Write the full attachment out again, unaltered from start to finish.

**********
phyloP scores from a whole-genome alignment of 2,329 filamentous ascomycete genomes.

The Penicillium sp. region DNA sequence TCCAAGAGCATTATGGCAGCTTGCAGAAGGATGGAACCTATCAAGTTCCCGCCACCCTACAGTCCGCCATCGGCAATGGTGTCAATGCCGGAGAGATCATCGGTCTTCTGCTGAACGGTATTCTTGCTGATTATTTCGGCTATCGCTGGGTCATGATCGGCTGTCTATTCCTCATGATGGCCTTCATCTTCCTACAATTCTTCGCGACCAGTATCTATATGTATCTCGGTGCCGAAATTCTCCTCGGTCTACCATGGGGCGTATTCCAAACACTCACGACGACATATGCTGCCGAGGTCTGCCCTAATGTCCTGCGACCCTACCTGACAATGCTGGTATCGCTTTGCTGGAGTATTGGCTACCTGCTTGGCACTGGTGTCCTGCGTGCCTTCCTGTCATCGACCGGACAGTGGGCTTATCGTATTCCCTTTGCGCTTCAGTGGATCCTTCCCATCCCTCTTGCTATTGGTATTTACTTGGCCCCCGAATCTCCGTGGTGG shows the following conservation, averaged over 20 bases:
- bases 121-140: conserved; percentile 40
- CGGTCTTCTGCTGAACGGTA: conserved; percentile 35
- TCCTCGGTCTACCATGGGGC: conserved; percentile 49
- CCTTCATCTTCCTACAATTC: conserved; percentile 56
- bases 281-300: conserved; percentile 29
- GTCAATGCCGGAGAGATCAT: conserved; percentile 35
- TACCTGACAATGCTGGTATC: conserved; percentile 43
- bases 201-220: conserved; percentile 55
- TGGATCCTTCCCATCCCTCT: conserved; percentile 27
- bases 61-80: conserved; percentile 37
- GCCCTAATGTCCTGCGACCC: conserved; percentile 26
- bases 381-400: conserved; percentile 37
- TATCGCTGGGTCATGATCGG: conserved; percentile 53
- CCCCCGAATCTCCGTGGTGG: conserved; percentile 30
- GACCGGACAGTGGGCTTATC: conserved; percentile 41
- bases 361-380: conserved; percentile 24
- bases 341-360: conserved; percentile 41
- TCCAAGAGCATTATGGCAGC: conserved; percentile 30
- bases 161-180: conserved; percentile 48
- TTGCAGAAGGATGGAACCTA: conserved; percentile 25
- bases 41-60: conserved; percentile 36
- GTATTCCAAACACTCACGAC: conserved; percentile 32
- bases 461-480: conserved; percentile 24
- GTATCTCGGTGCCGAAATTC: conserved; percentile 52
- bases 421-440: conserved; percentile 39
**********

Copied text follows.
phyloP scores from a whole-genome alignment of 2,329 filamentous ascomycete genomes.

The Penicillium sp. region DNA sequence TCCAAGAGCATTATGGCAGCTTGCAGAAGGATGGAACCTATCAAGTTCCCGCCACCCTACAGTCCGCCATCGGCAATGGTGTCAATGCCGGAGAGATCATCGGTCTTCTGCTGAACGGTATTCTTGCTGATTATTTCGGCTATCGCTGGGTCATGATCGGCTGTCTATTCCTCATGATGGCCTTCATCTTCCTACAATTCTTCGCGACCAGTATCTATATGTATCTCGGTGCCGAAATTCTCCTCGGTCTACCATGGGGCGTATTCCAAACACTCACGACGACATATGCTGCCGAGGTCTGCCCTAATGTCCTGCGACCCTACCTGACAATGCTGGTATCGCTTTGCTGGAGTATTGGCTACCTGCTTGGCACTGGTGTCCTGCGTGCCTTCCTGTCATCGACCGGACAGTGGGCTTATCGTATTCCCTTTGCGCTTCAGTGGATCCTTCCCATCCCTCTTGCTATTGGTATTTACTTGGCCCCCGAATCTCCGTGGTGG shows the following conservation, averaged over 20 bases:
- bases 121-140: conserved; percentile 40
- CGGTCTTCTGCTGAACGGTA: conserved; percentile 35
- TCCTCGGTCTACCATGGGGC: conserved; percentile 49
- CCTTCATCTTCCTACAATTC: conserved; percentile 56
- bases 281-300: conserved; percentile 29
- GTCAATGCCGGAGAGATCAT: conserved; percentile 35
- TACCTGACAATGCTGGTATC: conserved; percentile 43
- bases 201-220: conserved; percentile 55
- TGGATCCTTCCCATCCCTCT: conserved; percentile 27
- bases 61-80: conserved; percentile 37
- GCCCTAATGTCCTGCGACCC: conserved; percentile 26
- bases 381-400: conserved; percentile 37
- TATCGCTGGGTCATGATCGG: conserved; percentile 53
- CCCCCGAATCTCCGTGGTGG: conserved; percentile 30
- GACCGGACAGTGGGCTTATC: conserved; percentile 41
- bases 361-380: conserved; percentile 24
- bases 341-360: conserved; percentile 41
- TCCAAGAGCATTATGGCAGC: conserved; percentile 30
- bases 161-180: conserved; percentile 48
- TTGCAGAAGGATGGAACCTA: conserved; percentile 25
- bases 41-60: conserved; percentile 36
- GTATTCCAAACACTCACGAC: conserved; percentile 32
- bases 461-480: conserved; percentile 24
- GTATCTCGGTGCCGAAATTC: conserved; percentile 52
- bases 421-440: conserved; percentile 39